Once your shoes have been tucked away, you pass into another world. White walls wrap around the stillness of an open-air central courtyard with arches and columns rising two stories high. When you look up, a large sail cloth strung across the opening is softly billowing in the breeze. A low vessel in the center of the courtyard holds water and a few orchid blooms. Floating candles are added in the evening. A lovely Bougainvillea, with pink blooms, adds color to one corner and antique crystal chandeliers add a magical sparkle when lit at night.

Off the center courtyard is a breakfast room with refectory-style seating, small kitchen that is always open to guests, and a library in one corner. Comfy white couches are available to lounge on in a large, bright, arched space off the dining area.

The ONLY way to the upper levels is via a dizzying set of ancient, narrow, and steep stone stairs with the slimmest handrail in existence. The stairs wind up to the first floor and then on to rooftop in a tight spiral. There, you will find large white sofas shaded by wooden slats with views of the Olhão lagoon and across the tops of the buildings of the city. A perfect slice of blue pool lies at your feet. The hotel tells you in advance that only an over-head size piece of luggage (that has to be hand-carried) will fit up those steps and they aren’t kidding. We brought everything we needed for two days in backpacks.

The hotel has nine rooms – three on the ground floor, four on the first floor and two on the roof top. We reserved the ‘Edvirgem’ suite on the first floor, which meant we had to traverse that staircase multiple times a day. There is no air conditioning, not even in our room, but when you open the window and turn on the overhead fan, the room feels cool and comfortable. There are no TVs anywhere in the building. It is a place to read, reflect, relax and rejuvenate. The vibe is nearly spiritual.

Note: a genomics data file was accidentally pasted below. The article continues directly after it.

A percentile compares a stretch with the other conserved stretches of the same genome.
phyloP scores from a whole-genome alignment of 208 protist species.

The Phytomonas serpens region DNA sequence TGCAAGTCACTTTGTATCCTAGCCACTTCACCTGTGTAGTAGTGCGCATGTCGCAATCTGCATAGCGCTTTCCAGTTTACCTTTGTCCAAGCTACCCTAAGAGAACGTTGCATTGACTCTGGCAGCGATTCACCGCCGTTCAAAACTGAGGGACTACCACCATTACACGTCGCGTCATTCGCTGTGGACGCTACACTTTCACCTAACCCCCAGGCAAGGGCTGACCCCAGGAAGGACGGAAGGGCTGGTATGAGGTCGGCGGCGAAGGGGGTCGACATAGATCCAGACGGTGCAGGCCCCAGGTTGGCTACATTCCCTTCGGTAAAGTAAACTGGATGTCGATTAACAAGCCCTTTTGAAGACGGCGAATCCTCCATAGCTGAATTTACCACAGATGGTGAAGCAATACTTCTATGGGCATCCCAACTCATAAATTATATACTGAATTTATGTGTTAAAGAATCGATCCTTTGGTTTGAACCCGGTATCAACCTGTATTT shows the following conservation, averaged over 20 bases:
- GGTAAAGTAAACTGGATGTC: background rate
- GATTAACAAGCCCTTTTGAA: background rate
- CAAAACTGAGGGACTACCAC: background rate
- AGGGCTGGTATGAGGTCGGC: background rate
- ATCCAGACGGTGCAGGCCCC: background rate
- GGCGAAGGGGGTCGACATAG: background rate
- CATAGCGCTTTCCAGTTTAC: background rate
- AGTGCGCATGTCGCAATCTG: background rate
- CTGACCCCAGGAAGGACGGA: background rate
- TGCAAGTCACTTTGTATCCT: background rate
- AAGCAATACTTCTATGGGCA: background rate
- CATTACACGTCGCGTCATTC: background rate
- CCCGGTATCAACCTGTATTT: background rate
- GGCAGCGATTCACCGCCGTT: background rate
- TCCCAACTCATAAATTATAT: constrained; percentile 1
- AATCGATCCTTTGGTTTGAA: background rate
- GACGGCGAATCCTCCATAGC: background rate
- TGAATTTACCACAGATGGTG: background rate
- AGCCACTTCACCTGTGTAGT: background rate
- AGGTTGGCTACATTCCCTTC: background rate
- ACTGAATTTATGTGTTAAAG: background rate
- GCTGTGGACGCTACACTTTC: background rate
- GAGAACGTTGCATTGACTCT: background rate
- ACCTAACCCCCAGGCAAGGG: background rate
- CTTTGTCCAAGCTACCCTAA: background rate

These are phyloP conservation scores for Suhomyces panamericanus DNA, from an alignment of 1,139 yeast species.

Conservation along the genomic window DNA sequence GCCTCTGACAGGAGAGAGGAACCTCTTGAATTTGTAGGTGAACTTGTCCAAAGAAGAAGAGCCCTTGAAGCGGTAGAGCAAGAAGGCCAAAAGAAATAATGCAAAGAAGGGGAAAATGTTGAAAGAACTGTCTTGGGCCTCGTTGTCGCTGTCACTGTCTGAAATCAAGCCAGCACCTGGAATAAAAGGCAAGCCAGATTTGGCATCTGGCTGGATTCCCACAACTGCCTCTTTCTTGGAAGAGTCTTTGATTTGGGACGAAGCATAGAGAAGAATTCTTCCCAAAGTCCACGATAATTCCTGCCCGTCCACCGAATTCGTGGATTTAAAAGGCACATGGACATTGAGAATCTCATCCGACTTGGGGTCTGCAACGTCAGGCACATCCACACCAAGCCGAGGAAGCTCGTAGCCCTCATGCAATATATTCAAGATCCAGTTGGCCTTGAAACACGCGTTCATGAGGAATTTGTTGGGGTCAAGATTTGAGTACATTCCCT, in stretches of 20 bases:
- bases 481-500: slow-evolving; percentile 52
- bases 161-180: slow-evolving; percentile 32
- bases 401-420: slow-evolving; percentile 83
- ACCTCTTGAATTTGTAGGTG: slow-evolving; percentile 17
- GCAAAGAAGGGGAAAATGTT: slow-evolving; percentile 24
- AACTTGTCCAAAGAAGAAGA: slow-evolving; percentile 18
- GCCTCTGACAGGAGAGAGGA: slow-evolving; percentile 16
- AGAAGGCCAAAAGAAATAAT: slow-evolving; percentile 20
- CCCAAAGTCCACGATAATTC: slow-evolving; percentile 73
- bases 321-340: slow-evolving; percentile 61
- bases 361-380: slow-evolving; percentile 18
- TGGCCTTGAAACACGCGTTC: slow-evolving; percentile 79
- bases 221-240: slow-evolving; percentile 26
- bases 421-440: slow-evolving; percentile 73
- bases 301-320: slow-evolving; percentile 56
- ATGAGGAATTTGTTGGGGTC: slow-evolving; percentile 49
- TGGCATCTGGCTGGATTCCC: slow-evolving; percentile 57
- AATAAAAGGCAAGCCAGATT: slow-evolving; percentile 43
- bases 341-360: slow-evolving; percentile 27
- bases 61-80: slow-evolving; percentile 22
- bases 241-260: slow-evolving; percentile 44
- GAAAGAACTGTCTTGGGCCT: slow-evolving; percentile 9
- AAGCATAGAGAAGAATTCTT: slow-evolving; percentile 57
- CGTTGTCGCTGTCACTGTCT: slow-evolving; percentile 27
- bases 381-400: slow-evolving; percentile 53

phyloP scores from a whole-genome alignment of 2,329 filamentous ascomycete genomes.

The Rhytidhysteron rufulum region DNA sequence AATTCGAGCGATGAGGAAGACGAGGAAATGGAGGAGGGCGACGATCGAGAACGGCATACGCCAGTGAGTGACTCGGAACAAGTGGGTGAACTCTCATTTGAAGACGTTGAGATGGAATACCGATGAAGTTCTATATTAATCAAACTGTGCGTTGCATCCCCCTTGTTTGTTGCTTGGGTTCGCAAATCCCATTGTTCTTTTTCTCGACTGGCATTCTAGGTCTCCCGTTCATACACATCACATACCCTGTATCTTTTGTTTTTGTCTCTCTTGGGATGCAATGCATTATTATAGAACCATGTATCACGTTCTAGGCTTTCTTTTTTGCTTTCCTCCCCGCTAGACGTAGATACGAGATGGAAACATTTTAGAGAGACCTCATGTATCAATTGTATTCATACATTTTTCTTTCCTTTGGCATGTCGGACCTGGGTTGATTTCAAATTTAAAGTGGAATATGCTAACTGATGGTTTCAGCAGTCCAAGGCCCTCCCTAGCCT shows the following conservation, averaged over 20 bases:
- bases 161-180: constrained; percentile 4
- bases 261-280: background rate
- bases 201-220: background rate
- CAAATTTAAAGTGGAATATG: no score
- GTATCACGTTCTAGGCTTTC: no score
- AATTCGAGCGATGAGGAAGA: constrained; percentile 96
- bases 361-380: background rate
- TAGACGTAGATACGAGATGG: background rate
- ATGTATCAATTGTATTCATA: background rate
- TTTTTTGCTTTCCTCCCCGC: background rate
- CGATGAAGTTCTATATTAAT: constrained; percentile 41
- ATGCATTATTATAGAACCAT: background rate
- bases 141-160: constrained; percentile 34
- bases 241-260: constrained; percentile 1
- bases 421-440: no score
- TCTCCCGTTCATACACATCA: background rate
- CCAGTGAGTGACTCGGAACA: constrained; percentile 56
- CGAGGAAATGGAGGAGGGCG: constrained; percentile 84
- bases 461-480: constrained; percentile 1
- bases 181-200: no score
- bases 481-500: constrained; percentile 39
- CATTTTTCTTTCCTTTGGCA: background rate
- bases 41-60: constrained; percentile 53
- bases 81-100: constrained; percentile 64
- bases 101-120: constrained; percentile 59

Being on the first level was an ethereal experience with the canopy above and the courtyard below and the wrap-around arched balcony bisecting both. We had a sweet little door within our door and a window draped in wispy linen that looked into the courtyard area.

Convento is perfectly located down a narrow alleyway, just steps from the waterfront and the region’s best fish market housed in an early 20th-century red-brick, turreted hall, now a landmark of Olhão (the Mercado do Olhão). The hotel is also within walking distance of the old town, which is delightfully artistic!

Olhão celebrates art in so many ways. From the architecture – both old and new – to sculptures you find tucked away in random little squares and openings, to wall murals, to beautifully carved doors, to the azulejo tile work, to the painted boat bow planters flanking store fronts and municipal buildings, to the artwork over your head which, this year, is celebrating the town’s heritage as a fishing village! Last year it was brightly colored umbrellas! It’s an amazingly art-filled place.

The main road along the waterfront is blocked off at night when the restaurants and bars are filled with people. Adding to the fun are the legions of folks who are just returning via ferries from coastal islands offshore after a day in the sun and sand carrying their colorful beach umbrellas, bags, towels, and water toys with them. With all that activity, you would think it would be noisy in the hotel, but it’s as quiet as, well, a convent.

Saturday evening we sat down for dinner at O Farol Restaurant. After carefully perusing the menu, we decided to split the seafood and rice stew for two. When it was delivered to our table, our eyes nearly popped out of our heads. It was more like a dish for six!! Won wasn’t deterred, though, and dove right in. After his first attempt to crack open a crab leg, a la Julia Roberts in Pretty Woman (remember the scene with the snail?), the staff quickly draped us both in bibs and took cover. Social distancing was an added bonus to those around us that evening!

This is how much seafood was in that thing!! Crab, mussels, lobster, clams, barnacles, prawns…

We gave it our very best and nearly got through all of it. The dish between our plates had to be replaced three times because it was full of seafood shells. You can see the aftermath by looking at the table! Yikes!! After we could eat no more, the staff took us out back and hosed us down. Just kidding about that part, but it would have been helpful if they did, we were practically drenched in seafood stew!

We finished the evening with another walk along the waterfront and enjoyed a cup of gelato to end the evening on a sweet note.

Day Two – Oops! Nearly Everything is Closed on Sundays!

Our big plan was to take a boat tour of nearby islands and the Ria Formosa. Unfortunately, once we arrived we learned that nearly everything is closed on Sundays! We quickly re-calibrated, booked the boat tour for Monday and then decided to drive into Faro, one of the main cities in the region to take a look around. We reasoned that more stores and restaurants might be open there plus we could walk the old town and the marina.